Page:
Hospital outpatient revenue is catching up to inpatient revenue, according to data released from the American Hospital Association (AHA). This increase is part of a growing trend to reduce healthcare costs by treating patients outside of hospital settings. It’s a trend that is supported by the White House and Medicare and continues to impact clinical laboratories, which serve both hospital inpatient and outpatient customers.
The AHA published this study data in its annual Hospital Statistics, 2019 Edition. The data comes from a 2017 survey of 5,262 US hospitals. The report includes data about utilization, revenue, expenses, and other indicators for 2017, as well as historical data.
The AHA statistics on outpatient revenue suggest providers nationwide are working to keep people out of more expensive hospital settings. Hospitals, like medical laboratories, appear to be succeeding at developing outpatient and outreach services that generate needed operating revenue.
This aligns with Medicare’s push to make healthcare more accessible through outpatient settings, such as urgent care clinics and physician’s offices. A growing trend Dark Daily has covered extensively.
Outpatient Revenue Climbs
In its coverage of the AHA’s study, Modern Healthcare reported that 2017 hospital net inpatient revenue was $498 billion and net outpatient revenue was $472 billion.
The Becker’s Hospital CFO Report notes that gross inpatient revenue in 2017 was $92.7 billion higher than gross outpatient revenue. But in 2016, gross inpatient revenue was much further ahead—$129.5 billion more than gross outpatient revenue. The “divide” between inpatient and outpatient revenue is narrowing, Becker’s reports.
The Becker’s report also stated:
- Admissions increased by less than 1% to 34.3 million in 2017, up from 34 million in 2016;
- Inpatient days were flat at 186.2 million;
- Outpatient visits rose by 1.2% to 766 million in 2017; and,
- Outpatient revenue increased 5.7% between 2016 and 2017.
Similar Study Offers Additional Insight into 2018 Outpatient Revenue
A benchmarking report by Crowe, a public accounting, consulting, and technology firm, which analyzed data from 622 hospitals for the period January through September of 2017 and 2018, showed the following, as reported by RevCycleIntelligence:
- Inpatient volume was up 0.6% in 2018 and gross revenue per case grew by 5.3%;
- Outpatient services rose 2.4% in 2018 and gross revenue per case was up 7.1%.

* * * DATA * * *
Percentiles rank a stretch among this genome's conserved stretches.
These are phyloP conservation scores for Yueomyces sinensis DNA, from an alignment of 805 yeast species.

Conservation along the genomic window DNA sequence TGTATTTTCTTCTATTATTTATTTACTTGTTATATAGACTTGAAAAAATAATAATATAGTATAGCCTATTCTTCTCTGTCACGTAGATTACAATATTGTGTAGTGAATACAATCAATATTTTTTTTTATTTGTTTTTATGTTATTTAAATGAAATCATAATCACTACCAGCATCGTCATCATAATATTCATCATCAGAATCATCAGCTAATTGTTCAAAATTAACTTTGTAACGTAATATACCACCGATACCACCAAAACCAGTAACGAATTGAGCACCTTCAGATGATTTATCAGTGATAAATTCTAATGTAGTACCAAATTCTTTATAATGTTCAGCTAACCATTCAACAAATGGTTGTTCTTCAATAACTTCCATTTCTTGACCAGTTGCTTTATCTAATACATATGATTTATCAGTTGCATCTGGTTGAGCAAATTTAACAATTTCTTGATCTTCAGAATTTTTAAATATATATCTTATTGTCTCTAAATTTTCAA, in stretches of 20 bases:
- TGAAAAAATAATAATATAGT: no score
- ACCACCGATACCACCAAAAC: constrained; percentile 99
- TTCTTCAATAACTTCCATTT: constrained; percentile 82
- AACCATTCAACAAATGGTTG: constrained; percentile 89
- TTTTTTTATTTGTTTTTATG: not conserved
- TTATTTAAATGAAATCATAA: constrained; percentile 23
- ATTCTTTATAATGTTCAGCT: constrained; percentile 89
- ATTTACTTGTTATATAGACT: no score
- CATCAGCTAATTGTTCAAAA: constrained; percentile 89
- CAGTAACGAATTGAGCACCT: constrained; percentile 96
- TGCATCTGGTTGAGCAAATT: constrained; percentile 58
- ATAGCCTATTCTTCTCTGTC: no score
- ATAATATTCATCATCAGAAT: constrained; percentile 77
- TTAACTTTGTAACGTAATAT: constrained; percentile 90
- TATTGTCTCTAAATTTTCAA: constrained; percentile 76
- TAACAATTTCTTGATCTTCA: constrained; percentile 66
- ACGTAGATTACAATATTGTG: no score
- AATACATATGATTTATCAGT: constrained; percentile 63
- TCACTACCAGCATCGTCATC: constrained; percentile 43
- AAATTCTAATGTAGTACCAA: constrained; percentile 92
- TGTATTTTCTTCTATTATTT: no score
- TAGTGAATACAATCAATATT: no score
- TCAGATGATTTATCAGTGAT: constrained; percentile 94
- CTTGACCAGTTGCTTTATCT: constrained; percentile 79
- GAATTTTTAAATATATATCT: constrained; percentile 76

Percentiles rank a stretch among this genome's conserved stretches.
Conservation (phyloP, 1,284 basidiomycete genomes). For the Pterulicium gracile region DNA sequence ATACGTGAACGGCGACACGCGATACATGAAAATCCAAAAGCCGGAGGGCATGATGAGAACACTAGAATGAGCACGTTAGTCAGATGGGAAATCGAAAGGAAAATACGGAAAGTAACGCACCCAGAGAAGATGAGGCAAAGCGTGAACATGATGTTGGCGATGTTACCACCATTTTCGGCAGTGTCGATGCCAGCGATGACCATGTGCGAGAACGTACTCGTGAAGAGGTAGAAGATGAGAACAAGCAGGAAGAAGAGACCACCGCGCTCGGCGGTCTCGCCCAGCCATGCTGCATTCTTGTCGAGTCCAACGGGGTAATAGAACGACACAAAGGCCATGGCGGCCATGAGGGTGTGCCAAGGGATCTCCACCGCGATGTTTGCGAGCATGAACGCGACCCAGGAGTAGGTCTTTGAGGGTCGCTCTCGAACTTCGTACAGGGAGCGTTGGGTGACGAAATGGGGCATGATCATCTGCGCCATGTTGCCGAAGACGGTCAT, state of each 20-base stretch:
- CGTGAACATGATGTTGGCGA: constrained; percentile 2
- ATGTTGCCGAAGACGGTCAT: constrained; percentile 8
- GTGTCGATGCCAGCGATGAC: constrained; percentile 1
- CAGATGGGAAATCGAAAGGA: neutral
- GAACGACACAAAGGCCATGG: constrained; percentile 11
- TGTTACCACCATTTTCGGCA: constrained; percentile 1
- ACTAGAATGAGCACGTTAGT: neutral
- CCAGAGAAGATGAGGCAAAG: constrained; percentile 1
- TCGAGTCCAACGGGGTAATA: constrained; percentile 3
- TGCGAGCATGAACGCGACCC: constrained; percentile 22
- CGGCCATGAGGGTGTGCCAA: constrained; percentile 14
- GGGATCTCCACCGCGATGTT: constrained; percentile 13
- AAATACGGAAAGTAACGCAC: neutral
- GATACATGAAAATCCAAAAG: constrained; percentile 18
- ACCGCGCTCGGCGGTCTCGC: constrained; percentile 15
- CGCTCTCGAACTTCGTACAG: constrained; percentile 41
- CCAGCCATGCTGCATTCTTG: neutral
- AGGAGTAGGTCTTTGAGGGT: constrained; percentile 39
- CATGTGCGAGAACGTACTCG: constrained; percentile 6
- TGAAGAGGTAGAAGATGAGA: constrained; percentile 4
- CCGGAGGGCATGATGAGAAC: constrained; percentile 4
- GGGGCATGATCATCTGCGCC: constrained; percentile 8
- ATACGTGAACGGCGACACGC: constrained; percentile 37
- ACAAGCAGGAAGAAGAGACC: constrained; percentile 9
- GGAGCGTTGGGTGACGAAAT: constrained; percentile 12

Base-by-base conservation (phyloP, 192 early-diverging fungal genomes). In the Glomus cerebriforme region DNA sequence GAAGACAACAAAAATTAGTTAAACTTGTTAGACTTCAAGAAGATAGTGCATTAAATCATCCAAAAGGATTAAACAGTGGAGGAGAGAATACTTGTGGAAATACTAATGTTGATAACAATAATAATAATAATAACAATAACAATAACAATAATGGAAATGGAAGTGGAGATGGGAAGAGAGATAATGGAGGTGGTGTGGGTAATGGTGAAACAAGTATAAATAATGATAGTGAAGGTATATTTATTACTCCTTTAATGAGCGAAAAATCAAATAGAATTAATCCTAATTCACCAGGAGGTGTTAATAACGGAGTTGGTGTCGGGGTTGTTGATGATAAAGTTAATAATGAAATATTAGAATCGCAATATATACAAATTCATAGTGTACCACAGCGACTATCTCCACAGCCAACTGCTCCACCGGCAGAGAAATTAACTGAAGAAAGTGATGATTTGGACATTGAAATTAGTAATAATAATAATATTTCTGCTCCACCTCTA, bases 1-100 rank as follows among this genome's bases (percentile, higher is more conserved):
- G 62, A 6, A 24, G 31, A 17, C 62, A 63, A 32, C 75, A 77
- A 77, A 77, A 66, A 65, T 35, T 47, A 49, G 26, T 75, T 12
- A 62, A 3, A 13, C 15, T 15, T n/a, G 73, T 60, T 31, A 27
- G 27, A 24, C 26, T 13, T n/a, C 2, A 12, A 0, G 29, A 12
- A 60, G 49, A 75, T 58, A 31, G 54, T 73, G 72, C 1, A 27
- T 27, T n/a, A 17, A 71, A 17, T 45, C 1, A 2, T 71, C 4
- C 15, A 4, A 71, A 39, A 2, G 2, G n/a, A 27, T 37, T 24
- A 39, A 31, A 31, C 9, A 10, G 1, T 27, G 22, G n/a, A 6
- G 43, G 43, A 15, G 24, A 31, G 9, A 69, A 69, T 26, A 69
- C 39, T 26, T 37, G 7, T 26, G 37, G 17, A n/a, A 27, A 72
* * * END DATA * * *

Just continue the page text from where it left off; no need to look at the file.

Physicians’ Offices Have Lower Prices for Some Hospital Outpatient Services
Everything, however, is relative. When certain healthcare services traditionally rendered in physician’s offices are rendered, instead, in hospital outpatient settings, the numbers tell a different story.
In fact, according to the Health Care Cost Institute (HCCI), the price for services was “always higher” when performed in an outpatient setting, as compared to doctor’s offices.
HCCI analyzed services at outpatient facilities as well as those appropriate to freestanding physician offices. They found the following differences in 2017 prices:
- Diagnostic and screening ultrasound: $241 in physician’s office—$650 in hospital outpatient setting;
- Level 5 drug administration: $254 in office—$664 in hospital outpatient setting;
- Upper airway endoscopy: $527 in office—$2,679 in hospital outpatient setting.
Medicare Proposed Rule Would Change How Hospital Outpatient Clinics Get Paid
Meanwhile, the Centers for Medicare and Medicaid Services (CMS) has released its final rule (CMS-1695-FC), which make changes to Medicare’s hospital outpatient prospective payment and ambulatory surgical center payment systems and quality reporting programs.
In a news release, CMS stated that it “is moving toward site neutral payments for clinic visits (which are essentially check-ups with a clinician). Clinic visits are the most common service billed under the OPPS [Medicare’s Hospital Outpatient Prospective Payment System). Currently, CMS often pays more for the same type of clinic visit in the hospital outpatient setting than in the physician office setting.”
“CMS is also proposing to close a potential loophole through which providers are billing patients more for visits in hospital outpatient departments when they create new service lines,” the news release states.
Hospitals are fighting the policy change through a lawsuit, Fierce Healthcare reported.
In summary, clinical laboratories based in hospitals and health systems are in the outpatient as well as inpatient business. Medical laboratory tests contribute to growth in outpatient revenue, and physician offices compete with clinical laboratories for some outpatient tests and procedures. Thus, a new site-neutral CMS payment policy could affect the payments hospitals receive for clinic visits by Medicare patients.
—Donna Marie Pocius